When does Daylight Savings Time start? And why?
Well, hello, neighbor. Or neighbour, if you're from Canada, the U.K. or some other elegant place that can afford the extra letter.
The answer to the question is: Daylight Savings Time begins at 2 a.m. on the second Sunday in March (March 13 in 2011) and lasts until 2 a.m. on the first Sunday in November (the sixth this year).
It should really be called Daylight Shifting Time. Spring an hour ahead, fall an hour back. That's in most civilized places, even for elected officials there.
Like everything except JiffyPop, Daylight Savings Time was invented by Benjamin Franklin. It's become particularly popular in modern industrialized societies because in nicer summer months it shifts one hour of sleepy-oh-geez-i-have-to-go-to-work-now time from the morning to the hey-let's-BBQ-tonight evenings.
Daylight time is not so popular among farmers who must get up in the dark or among their dairy cows, who for a rough month or so of biological adjustment must hold that full udder what seems like a very long extra time. However, cows can't vote yet and there aren't many farmers left. So, they lose.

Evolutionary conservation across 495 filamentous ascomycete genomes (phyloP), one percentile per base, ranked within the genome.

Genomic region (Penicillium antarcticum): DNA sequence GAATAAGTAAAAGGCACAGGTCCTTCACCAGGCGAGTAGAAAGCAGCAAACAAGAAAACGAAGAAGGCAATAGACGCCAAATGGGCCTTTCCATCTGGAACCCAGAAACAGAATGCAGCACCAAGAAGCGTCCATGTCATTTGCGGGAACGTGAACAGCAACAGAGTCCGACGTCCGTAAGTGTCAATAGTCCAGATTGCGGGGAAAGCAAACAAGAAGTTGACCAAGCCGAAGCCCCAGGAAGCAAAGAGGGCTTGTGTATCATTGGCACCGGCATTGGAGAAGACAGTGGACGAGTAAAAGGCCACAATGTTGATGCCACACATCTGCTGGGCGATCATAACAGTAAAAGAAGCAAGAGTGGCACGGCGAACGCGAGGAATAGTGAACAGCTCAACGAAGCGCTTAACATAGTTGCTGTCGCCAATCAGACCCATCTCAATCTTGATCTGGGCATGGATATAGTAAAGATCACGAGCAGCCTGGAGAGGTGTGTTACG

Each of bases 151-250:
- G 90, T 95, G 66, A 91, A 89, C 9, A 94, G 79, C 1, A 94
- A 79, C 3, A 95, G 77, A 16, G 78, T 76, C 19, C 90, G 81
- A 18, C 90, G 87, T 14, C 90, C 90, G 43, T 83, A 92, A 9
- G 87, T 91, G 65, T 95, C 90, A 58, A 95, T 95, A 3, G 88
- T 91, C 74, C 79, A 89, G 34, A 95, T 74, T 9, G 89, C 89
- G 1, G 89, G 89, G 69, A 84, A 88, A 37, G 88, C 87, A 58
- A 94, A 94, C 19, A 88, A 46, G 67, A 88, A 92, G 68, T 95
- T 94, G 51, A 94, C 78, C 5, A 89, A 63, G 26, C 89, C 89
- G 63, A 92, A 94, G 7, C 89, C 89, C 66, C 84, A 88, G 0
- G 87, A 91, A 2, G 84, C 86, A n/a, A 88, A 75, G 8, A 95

Yes, it's true the Obama administration is suing Arizona. However, the suit is over Arizona enforcing immigration laws that Eric Holder won't.
The lawsuit is not because the Grand Canyon State tried daylight time back in the 1960s and (Navajo Nation aside) decided, "No way!" (Think about it: How badly would you want another hour of brutal desert summer sunshine?)
So, enjoy the government-imposed loss of an hour of sleep tonight because somehow sometime you'll get it back probably. (Gee, if government can regulate our clocks, wristwatches and cellphone time displays, what's next? Light bulbs?)
And whatever the time, remember to check The Ticket regularly. Because we are always here. And never late.
-- Andrew Malcolm
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